After all, here are two organisations that have applied the wonders of late second millennium marketing to a couple of old and simple things - coffee and the Labour Party - and made them both beguiling, even indispensable, without actually changing very much.
Tony and Gordon are after more terms than you'll find in Italian on a blackboard in Starbucks; for his part, Howard Schultz, chairman and chief executive of the American coffee shop chain, gave us this recently: "We have 2,520 stores worldwide serving 10 million customers a week. I notice McDonald's has just said it now has 25,000 shops worldwide. That's where I want to be with Starbucks". Wow, as they say in Downing Street.
So there they were, yesterday, Tony and Gordon, taking a break from issuing comforting words over the air on radio (the spin-doctors Crane?) down at Starbucks in London's Villiers Street (number 78 of the 300 projected for the UK by 2003), sipping tall Americanos with milk (although, for one heady moment, it seemed as if Gordon had plumped instead for a very small espresso). There were no reports of him wiping his chair with a handkerchief before sitting down.
Tony, being Tony, went behind the counter and prepared a coffee. "I used to do this when I was a barman in Paris," he said. That must have been before he was sacked for dropping a tray laden with brimming glasses of champagne and went off to another Bar. (Note for historians and potential future employers: he claims he was tripped).
Gordon, being Gordon, explained why the shop had been chosen: "Every employee here gets the chance to have shares, every employee is taken seriously as part of the partnership, and I want share ownership to spread right across British companies and British industry". Ken Livingstone is thought to be pushing for inclusion of the second clause in the party constitution.
Splendid, all the same. And well done to Starbucks, a shining percolator of the way forward from what Gordon condemned ringingly on Tuesday as "the sterile, century-long struggle between fairness and enterprise."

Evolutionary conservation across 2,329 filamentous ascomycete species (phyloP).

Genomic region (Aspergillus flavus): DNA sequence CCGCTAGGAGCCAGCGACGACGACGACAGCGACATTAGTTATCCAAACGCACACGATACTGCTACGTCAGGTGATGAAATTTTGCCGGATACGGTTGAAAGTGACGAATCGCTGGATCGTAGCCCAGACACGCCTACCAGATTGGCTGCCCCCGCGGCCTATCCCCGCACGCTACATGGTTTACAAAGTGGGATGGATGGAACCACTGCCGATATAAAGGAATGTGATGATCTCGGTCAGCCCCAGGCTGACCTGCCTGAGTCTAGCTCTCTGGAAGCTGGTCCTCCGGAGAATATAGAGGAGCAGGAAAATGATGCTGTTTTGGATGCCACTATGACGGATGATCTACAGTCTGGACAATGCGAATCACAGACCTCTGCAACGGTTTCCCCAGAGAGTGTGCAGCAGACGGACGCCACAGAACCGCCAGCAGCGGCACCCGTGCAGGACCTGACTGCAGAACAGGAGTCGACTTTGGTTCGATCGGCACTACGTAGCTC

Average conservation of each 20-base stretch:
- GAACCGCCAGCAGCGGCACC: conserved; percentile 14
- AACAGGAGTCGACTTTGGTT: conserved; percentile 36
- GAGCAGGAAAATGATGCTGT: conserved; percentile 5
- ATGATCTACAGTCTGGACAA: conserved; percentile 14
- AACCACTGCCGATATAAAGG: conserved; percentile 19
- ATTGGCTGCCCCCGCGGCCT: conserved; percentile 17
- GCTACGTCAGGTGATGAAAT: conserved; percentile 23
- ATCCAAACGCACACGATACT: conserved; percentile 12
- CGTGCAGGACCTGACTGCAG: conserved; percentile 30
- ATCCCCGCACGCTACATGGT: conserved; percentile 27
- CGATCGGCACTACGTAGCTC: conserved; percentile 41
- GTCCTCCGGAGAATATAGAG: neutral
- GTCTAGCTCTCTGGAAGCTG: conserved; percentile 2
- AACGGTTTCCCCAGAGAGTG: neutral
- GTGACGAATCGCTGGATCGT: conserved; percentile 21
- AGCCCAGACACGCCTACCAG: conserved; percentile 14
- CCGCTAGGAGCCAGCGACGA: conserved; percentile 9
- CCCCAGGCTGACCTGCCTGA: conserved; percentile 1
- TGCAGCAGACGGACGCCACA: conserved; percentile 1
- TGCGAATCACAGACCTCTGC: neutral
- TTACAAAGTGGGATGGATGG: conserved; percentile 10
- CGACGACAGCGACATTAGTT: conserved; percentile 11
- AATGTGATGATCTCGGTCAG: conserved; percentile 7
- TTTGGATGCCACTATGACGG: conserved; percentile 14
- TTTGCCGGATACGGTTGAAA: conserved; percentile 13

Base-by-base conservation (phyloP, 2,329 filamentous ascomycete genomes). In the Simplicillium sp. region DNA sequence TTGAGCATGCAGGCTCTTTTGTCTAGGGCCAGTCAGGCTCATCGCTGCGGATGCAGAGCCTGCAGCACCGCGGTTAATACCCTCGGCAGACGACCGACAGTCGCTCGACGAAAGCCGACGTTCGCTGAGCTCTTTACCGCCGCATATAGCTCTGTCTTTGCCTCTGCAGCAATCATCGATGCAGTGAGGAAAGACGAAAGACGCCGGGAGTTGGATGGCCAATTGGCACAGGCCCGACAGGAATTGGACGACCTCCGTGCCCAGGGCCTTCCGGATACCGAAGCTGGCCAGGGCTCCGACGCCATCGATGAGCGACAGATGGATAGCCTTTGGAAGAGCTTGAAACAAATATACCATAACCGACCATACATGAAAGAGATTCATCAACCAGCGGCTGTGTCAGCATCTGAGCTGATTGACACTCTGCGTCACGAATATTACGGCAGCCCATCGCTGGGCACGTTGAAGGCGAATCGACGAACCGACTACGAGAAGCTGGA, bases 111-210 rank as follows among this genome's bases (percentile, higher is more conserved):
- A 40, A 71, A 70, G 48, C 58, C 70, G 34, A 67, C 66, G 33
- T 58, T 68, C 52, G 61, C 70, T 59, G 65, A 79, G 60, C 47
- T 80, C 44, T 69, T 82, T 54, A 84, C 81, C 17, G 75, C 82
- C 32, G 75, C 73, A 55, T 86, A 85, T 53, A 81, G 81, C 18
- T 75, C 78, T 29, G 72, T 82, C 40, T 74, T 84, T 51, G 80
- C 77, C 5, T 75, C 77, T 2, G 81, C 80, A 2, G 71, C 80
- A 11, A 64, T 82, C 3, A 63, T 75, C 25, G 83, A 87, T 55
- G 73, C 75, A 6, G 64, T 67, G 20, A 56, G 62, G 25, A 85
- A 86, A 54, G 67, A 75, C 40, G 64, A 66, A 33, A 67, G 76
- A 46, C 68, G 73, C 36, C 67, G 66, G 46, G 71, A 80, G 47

Visit the company website and you will read about the promotion of environmentally sound methods of coffee growing, and all manner of innovative benefits and philanthropic efforts, from sponsorship of literacy programmes to a joint partnership with the former basketball star Magic Johnson "to develop Starbucks Coffee locations in under-served, inner-city urban US neighbourhoods".
Why, then, is there less than universal acclamation for Mr Schultz's dreams? Well, a lot of it, obviously, is part of the same curmudgeonliness that quibbles with the visions of Mr Blair and Mr Brown; and from the same sort of blinkered people who prefer a quick cup of coffee rather than a multiple-choice lifestyle decision, and are embarrassed about ordering in Italian soundbites from members of staff called "baristas".
It's probably part of the same petty impulse that led Jackie Mason to complain that Starbucks' stools are unfair to short Jews, and prompted Dr Evil, of Austin Powers fame, to hatch his world domination quest from Starbucks' HQ.
Those wishing to search deeper and seek out further parallels with New Labour should recall that Starbucks takes its name from the doomed chief mate of the equally doomed Captain Ahab in Melville's Moby Dick, that classic exploration of "the everlasting elusiveness of truth".
Captain Ahab, you will remember, thought "all visible objects are but as pasteboard masks"; and one critic has written that the catastrophic end of the hunt for the great white whale suggests that Melville believed the world was not ready for "a collaborative, phenomenological vision". Thank you, Dr Crane. More tea, Vicar?Reuse content